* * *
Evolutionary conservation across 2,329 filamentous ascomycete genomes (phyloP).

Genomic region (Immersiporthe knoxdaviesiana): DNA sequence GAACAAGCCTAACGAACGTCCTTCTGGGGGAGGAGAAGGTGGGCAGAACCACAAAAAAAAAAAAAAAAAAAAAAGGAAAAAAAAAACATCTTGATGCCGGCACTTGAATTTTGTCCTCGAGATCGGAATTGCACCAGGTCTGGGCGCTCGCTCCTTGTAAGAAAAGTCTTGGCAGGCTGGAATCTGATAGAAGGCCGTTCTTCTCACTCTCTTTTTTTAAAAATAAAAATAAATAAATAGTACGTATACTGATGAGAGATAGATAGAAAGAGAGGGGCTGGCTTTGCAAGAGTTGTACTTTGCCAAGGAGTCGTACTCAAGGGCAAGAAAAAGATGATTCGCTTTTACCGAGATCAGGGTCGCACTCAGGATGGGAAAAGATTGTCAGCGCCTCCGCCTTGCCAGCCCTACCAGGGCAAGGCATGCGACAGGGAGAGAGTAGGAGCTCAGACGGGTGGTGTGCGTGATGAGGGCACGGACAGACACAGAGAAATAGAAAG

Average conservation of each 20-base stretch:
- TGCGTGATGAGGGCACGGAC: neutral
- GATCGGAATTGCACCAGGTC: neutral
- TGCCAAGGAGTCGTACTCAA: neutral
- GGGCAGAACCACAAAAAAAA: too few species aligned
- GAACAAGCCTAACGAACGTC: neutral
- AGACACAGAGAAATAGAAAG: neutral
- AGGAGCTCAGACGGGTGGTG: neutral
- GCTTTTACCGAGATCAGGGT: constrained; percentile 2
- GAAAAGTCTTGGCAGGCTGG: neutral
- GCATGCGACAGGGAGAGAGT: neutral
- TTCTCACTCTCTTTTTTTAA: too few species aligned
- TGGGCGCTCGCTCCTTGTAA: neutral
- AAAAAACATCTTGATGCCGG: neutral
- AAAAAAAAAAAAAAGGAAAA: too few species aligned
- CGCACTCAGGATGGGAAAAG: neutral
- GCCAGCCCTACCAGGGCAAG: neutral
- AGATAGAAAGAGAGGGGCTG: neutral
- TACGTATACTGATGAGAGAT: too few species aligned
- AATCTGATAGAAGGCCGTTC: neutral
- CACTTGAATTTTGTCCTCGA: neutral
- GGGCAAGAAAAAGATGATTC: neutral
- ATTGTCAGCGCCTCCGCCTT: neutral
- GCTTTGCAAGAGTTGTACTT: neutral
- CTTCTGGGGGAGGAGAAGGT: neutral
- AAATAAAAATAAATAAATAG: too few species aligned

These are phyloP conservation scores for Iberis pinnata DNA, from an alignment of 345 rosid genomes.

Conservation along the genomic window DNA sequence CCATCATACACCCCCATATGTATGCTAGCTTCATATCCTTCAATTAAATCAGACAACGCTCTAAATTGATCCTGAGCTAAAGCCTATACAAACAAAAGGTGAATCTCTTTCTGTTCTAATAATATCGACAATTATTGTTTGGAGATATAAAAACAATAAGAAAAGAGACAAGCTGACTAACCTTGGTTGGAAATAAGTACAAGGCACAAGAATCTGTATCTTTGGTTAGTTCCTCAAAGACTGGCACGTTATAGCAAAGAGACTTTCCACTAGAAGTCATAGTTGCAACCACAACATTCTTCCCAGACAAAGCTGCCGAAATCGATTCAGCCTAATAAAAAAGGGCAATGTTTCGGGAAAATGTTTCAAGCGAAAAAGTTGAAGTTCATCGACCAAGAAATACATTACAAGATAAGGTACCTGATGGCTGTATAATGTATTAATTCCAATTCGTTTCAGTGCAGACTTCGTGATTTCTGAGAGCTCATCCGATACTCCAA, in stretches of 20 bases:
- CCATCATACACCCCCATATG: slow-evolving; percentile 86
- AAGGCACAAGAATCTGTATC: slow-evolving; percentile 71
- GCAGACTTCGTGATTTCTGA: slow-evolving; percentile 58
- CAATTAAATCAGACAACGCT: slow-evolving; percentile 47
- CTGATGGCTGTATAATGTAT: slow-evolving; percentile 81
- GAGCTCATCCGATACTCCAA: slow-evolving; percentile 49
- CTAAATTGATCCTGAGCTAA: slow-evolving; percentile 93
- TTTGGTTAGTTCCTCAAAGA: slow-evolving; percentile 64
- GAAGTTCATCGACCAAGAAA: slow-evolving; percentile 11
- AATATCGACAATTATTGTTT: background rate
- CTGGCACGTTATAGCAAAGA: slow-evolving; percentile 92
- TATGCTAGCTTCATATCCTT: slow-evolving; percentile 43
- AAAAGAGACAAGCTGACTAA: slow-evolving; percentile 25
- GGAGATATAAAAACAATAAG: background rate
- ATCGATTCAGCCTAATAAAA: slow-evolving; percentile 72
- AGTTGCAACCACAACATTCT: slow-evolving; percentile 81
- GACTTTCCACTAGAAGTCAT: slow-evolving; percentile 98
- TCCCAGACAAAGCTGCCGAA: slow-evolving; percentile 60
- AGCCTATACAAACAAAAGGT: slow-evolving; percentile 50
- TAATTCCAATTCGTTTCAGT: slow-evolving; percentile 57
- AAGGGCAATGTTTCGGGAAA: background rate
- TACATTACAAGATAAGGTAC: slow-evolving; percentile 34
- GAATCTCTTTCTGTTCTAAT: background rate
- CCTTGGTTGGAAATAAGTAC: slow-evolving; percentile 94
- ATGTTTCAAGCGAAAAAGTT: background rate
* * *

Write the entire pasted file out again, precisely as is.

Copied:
Evolutionary conservation across 2,329 filamentous ascomycete genomes (phyloP).

Genomic region (Immersiporthe knoxdaviesiana): DNA sequence GAACAAGCCTAACGAACGTCCTTCTGGGGGAGGAGAAGGTGGGCAGAACCACAAAAAAAAAAAAAAAAAAAAAAGGAAAAAAAAAACATCTTGATGCCGGCACTTGAATTTTGTCCTCGAGATCGGAATTGCACCAGGTCTGGGCGCTCGCTCCTTGTAAGAAAAGTCTTGGCAGGCTGGAATCTGATAGAAGGCCGTTCTTCTCACTCTCTTTTTTTAAAAATAAAAATAAATAAATAGTACGTATACTGATGAGAGATAGATAGAAAGAGAGGGGCTGGCTTTGCAAGAGTTGTACTTTGCCAAGGAGTCGTACTCAAGGGCAAGAAAAAGATGATTCGCTTTTACCGAGATCAGGGTCGCACTCAGGATGGGAAAAGATTGTCAGCGCCTCCGCCTTGCCAGCCCTACCAGGGCAAGGCATGCGACAGGGAGAGAGTAGGAGCTCAGACGGGTGGTGTGCGTGATGAGGGCACGGACAGACACAGAGAAATAGAAAG

Average conservation of each 20-base stretch:
- TGCGTGATGAGGGCACGGAC: neutral
- GATCGGAATTGCACCAGGTC: neutral
- TGCCAAGGAGTCGTACTCAA: neutral
- GGGCAGAACCACAAAAAAAA: too few species aligned
- GAACAAGCCTAACGAACGTC: neutral
- AGACACAGAGAAATAGAAAG: neutral
- AGGAGCTCAGACGGGTGGTG: neutral
- GCTTTTACCGAGATCAGGGT: constrained; percentile 2
- GAAAAGTCTTGGCAGGCTGG: neutral
- GCATGCGACAGGGAGAGAGT: neutral
- TTCTCACTCTCTTTTTTTAA: too few species aligned
- TGGGCGCTCGCTCCTTGTAA: neutral
- AAAAAACATCTTGATGCCGG: neutral
- AAAAAAAAAAAAAAGGAAAA: too few species aligned
- CGCACTCAGGATGGGAAAAG: neutral
- GCCAGCCCTACCAGGGCAAG: neutral
- AGATAGAAAGAGAGGGGCTG: neutral
- TACGTATACTGATGAGAGAT: too few species aligned
- AATCTGATAGAAGGCCGTTC: neutral
- CACTTGAATTTTGTCCTCGA: neutral
- GGGCAAGAAAAAGATGATTC: neutral
- ATTGTCAGCGCCTCCGCCTT: neutral
- GCTTTGCAAGAGTTGTACTT: neutral
- CTTCTGGGGGAGGAGAAGGT: neutral
- AAATAAAAATAAATAAATAG: too few species aligned

These are phyloP conservation scores for Iberis pinnata DNA, from an alignment of 345 rosid genomes.

Conservation along the genomic window DNA sequence CCATCATACACCCCCATATGTATGCTAGCTTCATATCCTTCAATTAAATCAGACAACGCTCTAAATTGATCCTGAGCTAAAGCCTATACAAACAAAAGGTGAATCTCTTTCTGTTCTAATAATATCGACAATTATTGTTTGGAGATATAAAAACAATAAGAAAAGAGACAAGCTGACTAACCTTGGTTGGAAATAAGTACAAGGCACAAGAATCTGTATCTTTGGTTAGTTCCTCAAAGACTGGCACGTTATAGCAAAGAGACTTTCCACTAGAAGTCATAGTTGCAACCACAACATTCTTCCCAGACAAAGCTGCCGAAATCGATTCAGCCTAATAAAAAAGGGCAATGTTTCGGGAAAATGTTTCAAGCGAAAAAGTTGAAGTTCATCGACCAAGAAATACATTACAAGATAAGGTACCTGATGGCTGTATAATGTATTAATTCCAATTCGTTTCAGTGCAGACTTCGTGATTTCTGAGAGCTCATCCGATACTCCAA, in stretches of 20 bases:
- CCATCATACACCCCCATATG: slow-evolving; percentile 86
- AAGGCACAAGAATCTGTATC: slow-evolving; percentile 71
- GCAGACTTCGTGATTTCTGA: slow-evolving; percentile 58
- CAATTAAATCAGACAACGCT: slow-evolving; percentile 47
- CTGATGGCTGTATAATGTAT: slow-evolving; percentile 81
- GAGCTCATCCGATACTCCAA: slow-evolving; percentile 49
- CTAAATTGATCCTGAGCTAA: slow-evolving; percentile 93
- TTTGGTTAGTTCCTCAAAGA: slow-evolving; percentile 64
- GAAGTTCATCGACCAAGAAA: slow-evolving; percentile 11
- AATATCGACAATTATTGTTT: background rate
- CTGGCACGTTATAGCAAAGA: slow-evolving; percentile 92
- TATGCTAGCTTCATATCCTT: slow-evolving; percentile 43
- AAAAGAGACAAGCTGACTAA: slow-evolving; percentile 25
- GGAGATATAAAAACAATAAG: background rate
- ATCGATTCAGCCTAATAAAA: slow-evolving; percentile 72
- AGTTGCAACCACAACATTCT: slow-evolving; percentile 81
- GACTTTCCACTAGAAGTCAT: slow-evolving; percentile 98
- TCCCAGACAAAGCTGCCGAA: slow-evolving; percentile 60
- AGCCTATACAAACAAAAGGT: slow-evolving; percentile 50
- TAATTCCAATTCGTTTCAGT: slow-evolving; percentile 57
- AAGGGCAATGTTTCGGGAAA: background rate
- TACATTACAAGATAAGGTAC: slow-evolving; percentile 34
- GAATCTCTTTCTGTTCTAAT: background rate
- CCTTGGTTGGAAATAAGTAC: slow-evolving; percentile 94
- ATGTTTCAAGCGAAAAAGTT: background rate